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Best 3 Pin Cross Country Ski Boots for beginner

post #1 of 6
Thread Starter 

Hi all,

 

I acquired a pair of classic 200cm Peltonen skis last year and haven't even been able to take them out yet because I've had trouble finding boots at a reasonable price. The bindings are 3 pin 75mm. I've seen two types of new 3-pin boots online: Alpina and Whitewoods (both about $60) but I question their quality. Right now I am looking at a pair of used (barely) Asolo Snowfield II boots. Does anyone know about the Asolos? Are they comfortable? Heavy? Are there any other brands you would suggest I look for on second hand sites?

 

I am very beginner and haven't skied in about 8 years so I don't want to make it harder on myself by going less expensive, but that said, I really don't want to spend more than $100 on boots. I will be on fairly groomed trails, if that makes a difference for the boots. I'd like them to be somewhat hearty so that I can walk/hike in them if the trail gets too rough.

 

Please let me know if you have any advice! Thanks!

post #2 of 6

You know, we have the XC forum for this :) with quite a few threads related to this topic. 


1) You say 'classic' Peltonen and then you say 'The bindings are 3 pin 75mm'.     Did the bindings come with the skis? 


2) If 'Yes' on #1 then you need to measure the vertical distance between the pivot of the toebail and the plate of the binding.     This will tell you the maximum sole thickness that binding will allow.     Asolo Snowfields have thick soles and there is a ~50% chance that boot won't fit.    Consider changing the binding to something that will let you use current boots.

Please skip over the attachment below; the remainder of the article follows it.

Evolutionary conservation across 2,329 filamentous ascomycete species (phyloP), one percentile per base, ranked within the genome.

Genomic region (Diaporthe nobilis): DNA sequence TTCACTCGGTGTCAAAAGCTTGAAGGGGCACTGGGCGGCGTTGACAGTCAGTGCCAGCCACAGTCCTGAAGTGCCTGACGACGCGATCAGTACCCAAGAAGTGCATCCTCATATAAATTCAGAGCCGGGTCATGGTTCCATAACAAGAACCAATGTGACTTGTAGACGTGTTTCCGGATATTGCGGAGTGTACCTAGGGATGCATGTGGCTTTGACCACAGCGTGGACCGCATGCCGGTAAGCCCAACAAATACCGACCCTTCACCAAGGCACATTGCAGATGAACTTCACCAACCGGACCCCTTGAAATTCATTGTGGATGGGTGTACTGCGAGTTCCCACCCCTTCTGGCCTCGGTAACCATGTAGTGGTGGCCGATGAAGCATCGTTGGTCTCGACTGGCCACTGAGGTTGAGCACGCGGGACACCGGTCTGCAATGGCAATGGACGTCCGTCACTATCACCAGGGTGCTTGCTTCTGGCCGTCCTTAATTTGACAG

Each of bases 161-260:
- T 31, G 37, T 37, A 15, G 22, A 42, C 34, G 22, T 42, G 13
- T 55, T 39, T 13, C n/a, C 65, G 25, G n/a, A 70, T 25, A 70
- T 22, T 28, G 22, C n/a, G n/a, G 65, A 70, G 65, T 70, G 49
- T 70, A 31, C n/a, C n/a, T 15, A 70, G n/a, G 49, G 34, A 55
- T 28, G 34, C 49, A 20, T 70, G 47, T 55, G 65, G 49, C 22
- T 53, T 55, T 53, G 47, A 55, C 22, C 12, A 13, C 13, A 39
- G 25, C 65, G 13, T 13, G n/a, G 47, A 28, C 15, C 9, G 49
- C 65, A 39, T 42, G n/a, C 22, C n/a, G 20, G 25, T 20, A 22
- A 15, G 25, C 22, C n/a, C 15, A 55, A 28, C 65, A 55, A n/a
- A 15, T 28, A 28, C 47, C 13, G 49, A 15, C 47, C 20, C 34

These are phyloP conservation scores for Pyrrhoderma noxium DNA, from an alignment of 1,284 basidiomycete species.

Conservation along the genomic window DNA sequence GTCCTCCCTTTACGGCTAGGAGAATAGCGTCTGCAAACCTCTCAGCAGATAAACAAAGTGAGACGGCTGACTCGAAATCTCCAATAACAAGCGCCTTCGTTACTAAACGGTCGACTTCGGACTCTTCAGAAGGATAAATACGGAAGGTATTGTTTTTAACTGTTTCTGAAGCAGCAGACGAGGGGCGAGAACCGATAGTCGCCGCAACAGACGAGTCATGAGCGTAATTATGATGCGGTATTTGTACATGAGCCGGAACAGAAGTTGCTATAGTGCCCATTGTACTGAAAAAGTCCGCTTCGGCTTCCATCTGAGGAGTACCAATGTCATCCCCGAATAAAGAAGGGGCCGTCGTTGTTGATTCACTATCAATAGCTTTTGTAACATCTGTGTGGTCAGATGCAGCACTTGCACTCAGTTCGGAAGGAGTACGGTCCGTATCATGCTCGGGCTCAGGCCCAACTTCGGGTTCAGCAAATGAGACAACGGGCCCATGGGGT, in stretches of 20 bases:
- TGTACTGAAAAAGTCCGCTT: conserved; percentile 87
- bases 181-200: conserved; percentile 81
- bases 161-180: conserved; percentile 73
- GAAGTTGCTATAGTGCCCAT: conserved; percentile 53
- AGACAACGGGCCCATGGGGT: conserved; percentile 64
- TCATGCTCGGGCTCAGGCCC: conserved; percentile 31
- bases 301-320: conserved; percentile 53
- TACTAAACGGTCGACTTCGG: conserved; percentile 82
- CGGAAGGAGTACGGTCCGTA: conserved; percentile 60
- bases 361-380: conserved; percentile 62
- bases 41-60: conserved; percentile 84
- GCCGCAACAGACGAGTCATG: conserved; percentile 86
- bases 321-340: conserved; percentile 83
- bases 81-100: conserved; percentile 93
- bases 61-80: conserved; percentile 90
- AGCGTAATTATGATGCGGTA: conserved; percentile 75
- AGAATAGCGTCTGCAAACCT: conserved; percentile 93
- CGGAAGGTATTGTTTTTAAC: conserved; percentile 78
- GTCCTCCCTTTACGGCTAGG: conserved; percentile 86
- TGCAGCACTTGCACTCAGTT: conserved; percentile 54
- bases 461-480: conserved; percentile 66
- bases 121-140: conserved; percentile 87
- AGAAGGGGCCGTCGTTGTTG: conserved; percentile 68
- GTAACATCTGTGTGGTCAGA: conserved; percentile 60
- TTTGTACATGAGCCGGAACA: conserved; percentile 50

3) If '15mm or less' on #2 then Alpina and Whitewoods are your best options.    This is not a bad thing.   But you will not have the option of a tall above-the-ankle type boot.    Have you considered changing the binding? 

4) If '15-20+mm' on #2 then Asolo Snowfields would work.    Which is fine so long as the leather hasn't softened, so long as the lining hasn't started coming apart and so long as the soles don't delaminate.    Snowfields will be somewhat slower than low-cut boots, but, hey, I assume you're breaking your own trail anyway not touring at a nordic center. 

 

HTH
CTM

post #3 of 6

I'm sometimes confused with this what you guys consider as xc skiing. Is this real cross country skiing, gee.. how to explain, like cross country skiing they do on Olympics, or is this some sort of back country skiing, with completely different equipment?

If it's first one (this is what I consider as xc skiing), then please do yourself a favor and change bindings. These 3pin 75mm bindings were used some 30 years ago... hell it's more then 30, as they were my first boot/bindings, when I started skiing when I was 3 years old, but very soon I got 3pin 50mm system. :) It was probably great binding back in 1970s, but today, we are 2015, and things evolved "a bit". Current systems Rottefella or Salomon (there's only these two systems in xc bindings), are so much better then 3pin 75mm thing, that it's really worth changing.